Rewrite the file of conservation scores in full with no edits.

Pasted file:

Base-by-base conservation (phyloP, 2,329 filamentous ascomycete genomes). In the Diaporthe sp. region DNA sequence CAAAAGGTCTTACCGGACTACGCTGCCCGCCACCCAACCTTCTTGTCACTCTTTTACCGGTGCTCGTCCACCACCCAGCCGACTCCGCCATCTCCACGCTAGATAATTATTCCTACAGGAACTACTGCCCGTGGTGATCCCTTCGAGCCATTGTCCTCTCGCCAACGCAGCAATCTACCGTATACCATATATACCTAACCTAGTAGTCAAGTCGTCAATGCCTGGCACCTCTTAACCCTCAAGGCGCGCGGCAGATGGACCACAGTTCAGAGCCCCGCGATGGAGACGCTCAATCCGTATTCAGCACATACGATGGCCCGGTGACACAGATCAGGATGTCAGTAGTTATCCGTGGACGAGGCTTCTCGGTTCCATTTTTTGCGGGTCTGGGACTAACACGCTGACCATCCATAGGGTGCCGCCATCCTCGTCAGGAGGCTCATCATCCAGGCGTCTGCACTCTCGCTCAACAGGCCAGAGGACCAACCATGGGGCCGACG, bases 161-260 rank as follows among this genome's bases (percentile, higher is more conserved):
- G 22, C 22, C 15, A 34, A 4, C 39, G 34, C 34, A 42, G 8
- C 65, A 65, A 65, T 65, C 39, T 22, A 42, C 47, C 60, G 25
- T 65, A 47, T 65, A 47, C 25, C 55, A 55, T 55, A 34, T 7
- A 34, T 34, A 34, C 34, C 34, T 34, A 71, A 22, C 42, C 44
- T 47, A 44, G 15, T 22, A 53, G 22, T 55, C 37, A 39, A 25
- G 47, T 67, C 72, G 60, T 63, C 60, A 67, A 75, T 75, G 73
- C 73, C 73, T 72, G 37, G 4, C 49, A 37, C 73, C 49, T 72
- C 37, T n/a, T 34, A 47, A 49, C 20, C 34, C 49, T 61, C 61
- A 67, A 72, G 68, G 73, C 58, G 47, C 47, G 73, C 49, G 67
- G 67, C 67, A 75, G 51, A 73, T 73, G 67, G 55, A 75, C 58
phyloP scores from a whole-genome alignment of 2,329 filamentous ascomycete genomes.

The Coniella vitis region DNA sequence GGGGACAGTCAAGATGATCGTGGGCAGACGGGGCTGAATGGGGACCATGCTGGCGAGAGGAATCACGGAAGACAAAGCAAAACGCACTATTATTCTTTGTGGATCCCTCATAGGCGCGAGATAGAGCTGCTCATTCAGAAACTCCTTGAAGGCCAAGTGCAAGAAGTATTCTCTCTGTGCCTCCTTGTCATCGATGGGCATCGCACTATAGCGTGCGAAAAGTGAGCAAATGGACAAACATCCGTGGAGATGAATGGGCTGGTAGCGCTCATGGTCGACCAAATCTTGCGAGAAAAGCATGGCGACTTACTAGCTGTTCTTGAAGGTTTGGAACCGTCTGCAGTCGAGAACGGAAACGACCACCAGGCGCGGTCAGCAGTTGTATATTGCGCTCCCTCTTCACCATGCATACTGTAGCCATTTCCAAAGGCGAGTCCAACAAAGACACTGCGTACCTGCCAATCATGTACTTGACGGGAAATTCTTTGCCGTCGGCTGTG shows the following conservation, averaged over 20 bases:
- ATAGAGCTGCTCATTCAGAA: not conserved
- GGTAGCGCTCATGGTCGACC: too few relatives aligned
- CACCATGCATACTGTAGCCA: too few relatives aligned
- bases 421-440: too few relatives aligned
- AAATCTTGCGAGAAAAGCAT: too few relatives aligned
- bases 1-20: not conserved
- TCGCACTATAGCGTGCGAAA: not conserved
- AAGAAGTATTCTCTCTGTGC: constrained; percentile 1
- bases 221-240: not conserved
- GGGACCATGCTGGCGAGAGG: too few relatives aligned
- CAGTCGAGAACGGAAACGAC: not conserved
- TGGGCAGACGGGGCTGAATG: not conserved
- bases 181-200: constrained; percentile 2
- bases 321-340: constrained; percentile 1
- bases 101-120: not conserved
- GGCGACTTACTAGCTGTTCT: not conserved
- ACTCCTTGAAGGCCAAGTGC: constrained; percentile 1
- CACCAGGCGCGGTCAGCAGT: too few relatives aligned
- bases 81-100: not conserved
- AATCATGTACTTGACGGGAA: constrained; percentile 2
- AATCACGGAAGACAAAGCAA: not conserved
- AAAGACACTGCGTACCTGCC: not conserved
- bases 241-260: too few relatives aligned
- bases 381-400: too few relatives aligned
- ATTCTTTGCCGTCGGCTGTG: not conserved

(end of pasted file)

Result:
Base-by-base conservation (phyloP, 2,329 filamentous ascomycete genomes). In the Diaporthe sp. region DNA sequence CAAAAGGTCTTACCGGACTACGCTGCCCGCCACCCAACCTTCTTGTCACTCTTTTACCGGTGCTCGTCCACCACCCAGCCGACTCCGCCATCTCCACGCTAGATAATTATTCCTACAGGAACTACTGCCCGTGGTGATCCCTTCGAGCCATTGTCCTCTCGCCAACGCAGCAATCTACCGTATACCATATATACCTAACCTAGTAGTCAAGTCGTCAATGCCTGGCACCTCTTAACCCTCAAGGCGCGCGGCAGATGGACCACAGTTCAGAGCCCCGCGATGGAGACGCTCAATCCGTATTCAGCACATACGATGGCCCGGTGACACAGATCAGGATGTCAGTAGTTATCCGTGGACGAGGCTTCTCGGTTCCATTTTTTGCGGGTCTGGGACTAACACGCTGACCATCCATAGGGTGCCGCCATCCTCGTCAGGAGGCTCATCATCCAGGCGTCTGCACTCTCGCTCAACAGGCCAGAGGACCAACCATGGGGCCGACG, bases 161-260 rank as follows among this genome's bases (percentile, higher is more conserved):
- G 22, C 22, C 15, A 34, A 4, C 39, G 34, C 34, A 42, G 8
- C 65, A 65, A 65, T 65, C 39, T 22, A 42, C 47, C 60, G 25
- T 65, A 47, T 65, A 47, C 25, C 55, A 55, T 55, A 34, T 7
- A 34, T 34, A 34, C 34, C 34, T 34, A 71, A 22, C 42, C 44
- T 47, A 44, G 15, T 22, A 53, G 22, T 55, C 37, A 39, A 25
- G 47, T 67, C 72, G 60, T 63, C 60, A 67, A 75, T 75, G 73
- C 73, C 73, T 72, G 37, G 4, C 49, A 37, C 73, C 49, T 72
- C 37, T n/a, T 34, A 47, A 49, C 20, C 34, C 49, T 61, C 61
- A 67, A 72, G 68, G 73, C 58, G 47, C 47, G 73, C 49, G 67
- G 67, C 67, A 75, G 51, A 73, T 73, G 67, G 55, A 75, C 58
phyloP scores from a whole-genome alignment of 2,329 filamentous ascomycete genomes.

The Coniella vitis region DNA sequence GGGGACAGTCAAGATGATCGTGGGCAGACGGGGCTGAATGGGGACCATGCTGGCGAGAGGAATCACGGAAGACAAAGCAAAACGCACTATTATTCTTTGTGGATCCCTCATAGGCGCGAGATAGAGCTGCTCATTCAGAAACTCCTTGAAGGCCAAGTGCAAGAAGTATTCTCTCTGTGCCTCCTTGTCATCGATGGGCATCGCACTATAGCGTGCGAAAAGTGAGCAAATGGACAAACATCCGTGGAGATGAATGGGCTGGTAGCGCTCATGGTCGACCAAATCTTGCGAGAAAAGCATGGCGACTTACTAGCTGTTCTTGAAGGTTTGGAACCGTCTGCAGTCGAGAACGGAAACGACCACCAGGCGCGGTCAGCAGTTGTATATTGCGCTCCCTCTTCACCATGCATACTGTAGCCATTTCCAAAGGCGAGTCCAACAAAGACACTGCGTACCTGCCAATCATGTACTTGACGGGAAATTCTTTGCCGTCGGCTGTG shows the following conservation, averaged over 20 bases:
- ATAGAGCTGCTCATTCAGAA: not conserved
- GGTAGCGCTCATGGTCGACC: too few relatives aligned
- CACCATGCATACTGTAGCCA: too few relatives aligned
- bases 421-440: too few relatives aligned
- AAATCTTGCGAGAAAAGCAT: too few relatives aligned
- bases 1-20: not conserved
- TCGCACTATAGCGTGCGAAA: not conserved
- AAGAAGTATTCTCTCTGTGC: constrained; percentile 1
- bases 221-240: not conserved
- GGGACCATGCTGGCGAGAGG: too few relatives aligned
- CAGTCGAGAACGGAAACGAC: not conserved
- TGGGCAGACGGGGCTGAATG: not conserved
- bases 181-200: constrained; percentile 2
- bases 321-340: constrained; percentile 1
- bases 101-120: not conserved
- GGCGACTTACTAGCTGTTCT: not conserved
- ACTCCTTGAAGGCCAAGTGC: constrained; percentile 1
- CACCAGGCGCGGTCAGCAGT: too few relatives aligned
- bases 81-100: not conserved
- AATCATGTACTTGACGGGAA: constrained; percentile 2
- AATCACGGAAGACAAAGCAA: not conserved
- AAAGACACTGCGTACCTGCC: not conserved
- bases 241-260: too few relatives aligned
- bases 381-400: too few relatives aligned
- ATTCTTTGCCGTCGGCTGTG: not conserved